H. G. Smith, appellee here, filed a dispossessory warrant pursuant to the provisions of Code Ch. 61-3 against Mrs. Blanche B. Allen, as tenant. Mrs. Allen filed a counter-affidavit and the requisite bond under Code 61-303 on which William J. A. O'Leary, appellant, was the surety. Subsequent to the instant notion a separate action had been filed by Smith against Mrs. Allen which was disposed of and a writ of possession issued thereunder, Mrs. Allen being evicted from the property. Since Mrs. Allen was removed from the property in question the sole issue remaining for determination in this case was the amount of rental value. This issue was duly submitted to a jury which rendered a verdict in favor of the appellee, Smith. Judgment was entered up therein against the principal, Mrs. Allen, and her surety, O'Leary.
The appellant, O'Leary, filed a motion to set aside the judgment against him and alleged that the judgment was error for the following reasons: that the petition did not name him as a party defendant in the case and that he has never been served with process, summons, or pleadings, or any copy of the same; that he has never waived process and summons; that he has never been legally served or waived service of the complaint upon which the judgment was rendered; that the rendition of the judgment against him violates his constitutional rights under the Fourteenth Amendment to the U. S. Constitution in that the issuance of a judgment against him without service of process Or summons upon him deprived him of his property without due process of law. The motion to set aside was overruled and from this judgment an appeal was taken.
The Supreme Court in its opinion transferring the case sub judice to this court stated that no basis for equitable relief was alleged and this case involved the application of unquestioned and unambiguous provisions of the Constitution to a given state of facts and did not involve the construction of some constitutional provision. Since the Supreme Court also has jurisdiction, "in all questions in which the constitutionality of any law of the State of Georgia or of the United States is drawn in question" (Art. VI, Sec. II, Par. IV of the Georgia Constitution), this was a holding in effect that the appellant failed to raise any question as to the constitutionality of statutes which are controlling in this case. See Felker v. City of Monroe, 22 Ga. App. 301 (95 SE 1023)
, and Tomlinson v. Sadler, 99 Ga. App. 482 (1) (109 SE2d 84)
In numerous cases, it has been pointed out that, absent a valid attack upon the same a statute is presumed to be constitutional. Connelly v. Balkcom, 213 Ga. 491 (1) (99 SE2d 817)
, and Adams v. Ray, 215 Ga. 656
, 657 (113 SE2d 100
). As stated in Tooke v. State, 4 Ga. App. 495
(1c) (61 SE 917
), whether a statute is constitutional or not is determined by the construction placed upon it by the appellate courts. Since the provisions here involved are presumptively constitutional, we therefore consider them as construed by our courts.
Code 103-209 provides: "It shall be lawful to enter judgment against principal and sureties at the same time, as in cases of appeal, in all cases in law or equitable proceedings when a bond has been given by the losing party conditioned to pay the eventual condemnation money in said action, and it shall not be necessary to bring suit upon said bond." in construing Code 103-209 in conjunction with Code 61-303 the Georgia courts have held: "Such a 'bail or security takes the fortunes of his principal, and is bound equally with him by the judgment in the main action. . . The bail can no more go behind the judgment, or attack it, by affidavit of illegality, after it is duly entered against both, than can the principal.' Jackson v. Guilmartin, 61 Ga. 544. The liability of sureties is absolutely fixed by the judgment against their principal, and they must stand or fall by the result of his defense, such being the express undertaking in the bond. If the judgment has been rendered against him by a court of competent jurisdiction, they are absolutely bound by it, and will not be heard to impeach or attack it in any way for causes which were or could have been matter of defense by their principal." Ford v. Eskridge, 53 Ga. App. 466, 467 (186 SE 204). See Holmes v. Langston & Woodson, 110 Ga. 861, 869 (36 SE 251).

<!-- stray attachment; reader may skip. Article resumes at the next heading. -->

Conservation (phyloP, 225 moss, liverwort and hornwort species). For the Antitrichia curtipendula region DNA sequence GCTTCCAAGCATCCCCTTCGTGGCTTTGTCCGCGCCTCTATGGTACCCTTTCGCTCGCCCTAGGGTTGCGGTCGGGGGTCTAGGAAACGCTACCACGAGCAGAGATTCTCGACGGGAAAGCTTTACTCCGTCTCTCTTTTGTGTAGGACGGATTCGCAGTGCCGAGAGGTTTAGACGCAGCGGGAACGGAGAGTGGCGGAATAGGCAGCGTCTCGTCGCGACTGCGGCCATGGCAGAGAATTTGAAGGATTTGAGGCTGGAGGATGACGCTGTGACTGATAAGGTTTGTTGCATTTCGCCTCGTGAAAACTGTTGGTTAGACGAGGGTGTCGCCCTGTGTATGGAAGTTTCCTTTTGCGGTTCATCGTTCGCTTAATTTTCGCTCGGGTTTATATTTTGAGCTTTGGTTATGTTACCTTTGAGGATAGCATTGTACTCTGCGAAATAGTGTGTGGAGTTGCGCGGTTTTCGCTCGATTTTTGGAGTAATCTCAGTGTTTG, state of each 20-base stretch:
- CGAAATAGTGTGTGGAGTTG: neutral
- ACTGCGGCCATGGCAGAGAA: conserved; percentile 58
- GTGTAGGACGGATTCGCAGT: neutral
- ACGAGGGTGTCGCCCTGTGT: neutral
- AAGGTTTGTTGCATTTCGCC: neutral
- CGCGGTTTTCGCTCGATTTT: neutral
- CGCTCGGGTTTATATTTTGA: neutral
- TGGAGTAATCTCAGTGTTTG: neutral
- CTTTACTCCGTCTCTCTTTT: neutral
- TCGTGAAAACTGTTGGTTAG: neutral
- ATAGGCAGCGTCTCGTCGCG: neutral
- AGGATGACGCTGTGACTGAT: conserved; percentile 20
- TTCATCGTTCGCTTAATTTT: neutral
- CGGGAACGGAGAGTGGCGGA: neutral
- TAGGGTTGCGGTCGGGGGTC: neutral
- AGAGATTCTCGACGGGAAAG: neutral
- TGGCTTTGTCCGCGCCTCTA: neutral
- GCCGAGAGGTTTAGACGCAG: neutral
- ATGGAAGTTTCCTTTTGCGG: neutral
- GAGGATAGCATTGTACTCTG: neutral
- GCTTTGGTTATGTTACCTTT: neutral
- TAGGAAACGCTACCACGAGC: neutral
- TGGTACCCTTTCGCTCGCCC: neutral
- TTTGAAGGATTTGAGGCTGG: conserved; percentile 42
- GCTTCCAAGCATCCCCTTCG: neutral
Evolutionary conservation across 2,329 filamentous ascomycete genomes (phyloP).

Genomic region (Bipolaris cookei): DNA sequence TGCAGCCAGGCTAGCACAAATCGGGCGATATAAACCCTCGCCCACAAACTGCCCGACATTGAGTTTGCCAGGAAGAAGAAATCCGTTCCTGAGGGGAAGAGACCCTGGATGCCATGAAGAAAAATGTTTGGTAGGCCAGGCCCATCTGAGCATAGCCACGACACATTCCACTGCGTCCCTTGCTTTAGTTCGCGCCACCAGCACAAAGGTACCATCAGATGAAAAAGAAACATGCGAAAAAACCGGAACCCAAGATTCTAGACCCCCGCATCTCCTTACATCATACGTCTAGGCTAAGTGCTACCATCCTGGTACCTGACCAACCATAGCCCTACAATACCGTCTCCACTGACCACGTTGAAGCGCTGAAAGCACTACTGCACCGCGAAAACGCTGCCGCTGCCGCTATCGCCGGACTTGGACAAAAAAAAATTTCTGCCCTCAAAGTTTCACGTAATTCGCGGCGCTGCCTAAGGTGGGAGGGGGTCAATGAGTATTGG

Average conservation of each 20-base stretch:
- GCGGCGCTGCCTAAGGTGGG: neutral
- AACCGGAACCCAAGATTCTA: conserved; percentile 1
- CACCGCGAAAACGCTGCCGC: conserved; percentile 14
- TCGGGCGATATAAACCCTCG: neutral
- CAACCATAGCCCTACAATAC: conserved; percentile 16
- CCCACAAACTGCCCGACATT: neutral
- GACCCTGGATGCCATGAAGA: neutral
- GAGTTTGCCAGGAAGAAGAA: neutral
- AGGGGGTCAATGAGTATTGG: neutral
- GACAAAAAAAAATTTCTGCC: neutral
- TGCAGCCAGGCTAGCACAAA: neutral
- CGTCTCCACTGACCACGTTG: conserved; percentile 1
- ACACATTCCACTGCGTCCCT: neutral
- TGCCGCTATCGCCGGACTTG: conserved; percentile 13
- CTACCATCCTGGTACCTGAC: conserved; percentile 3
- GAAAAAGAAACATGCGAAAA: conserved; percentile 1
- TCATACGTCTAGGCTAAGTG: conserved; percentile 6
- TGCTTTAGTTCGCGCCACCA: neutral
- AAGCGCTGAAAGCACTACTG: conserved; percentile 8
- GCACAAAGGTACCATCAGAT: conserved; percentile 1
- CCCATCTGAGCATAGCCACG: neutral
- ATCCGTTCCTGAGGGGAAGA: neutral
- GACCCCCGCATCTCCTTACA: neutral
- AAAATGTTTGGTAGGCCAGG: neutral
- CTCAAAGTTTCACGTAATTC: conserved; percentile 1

As pointed out in Roberts v. Crosby, 43 Ga. App. 267 (158 SE 444)
: "Upon the entering of judgment against the principal it shall be lawful to sign up judgment against the surety on the condemnation-money bond at the same time without necessity for bringing suit thereon." See Connally v. Morris, 29 Ga. App. 752 (116 SE 338)
. In the more recent case of Sargeant v. Starr, 102 Ga. App. 453
, 458 (116 SE2d 633
), where a surety moved to set aside a judgment entered on a dispossessory warrant on the grounds that he had no notice of the same, this court held that the trial judge erred in vacating the judgment upon the motion of the surety. See Taliaferro v. Farkas, 46 Ga. App. 9 (3) (166 SE 426)
; Jackson v. Guilmartin & Co., 61 Ga. 544
; Latham v. Perryman, 77 Ga. 579
; Price v. Carlton, 121 Ga. 12
, 23 (48 SE 721
, 68 LRA 736).
It is evident that under the construction given Code 103-209, there is no requirement that the surety be named as a party or be served, or otherwise notified and given an opportunity to be heard. It should also be noted that in his motion to set aside the surety may make no complaint relative to the merits of the judgment which could have been raised by his principal, but must stand or fall by the result of the principal's defense. Under such circumstances, the trial judge properly overruled the motion to set aside the judgment.
Judgment affirmed. Felton, C. J., and Pannell, J., concur.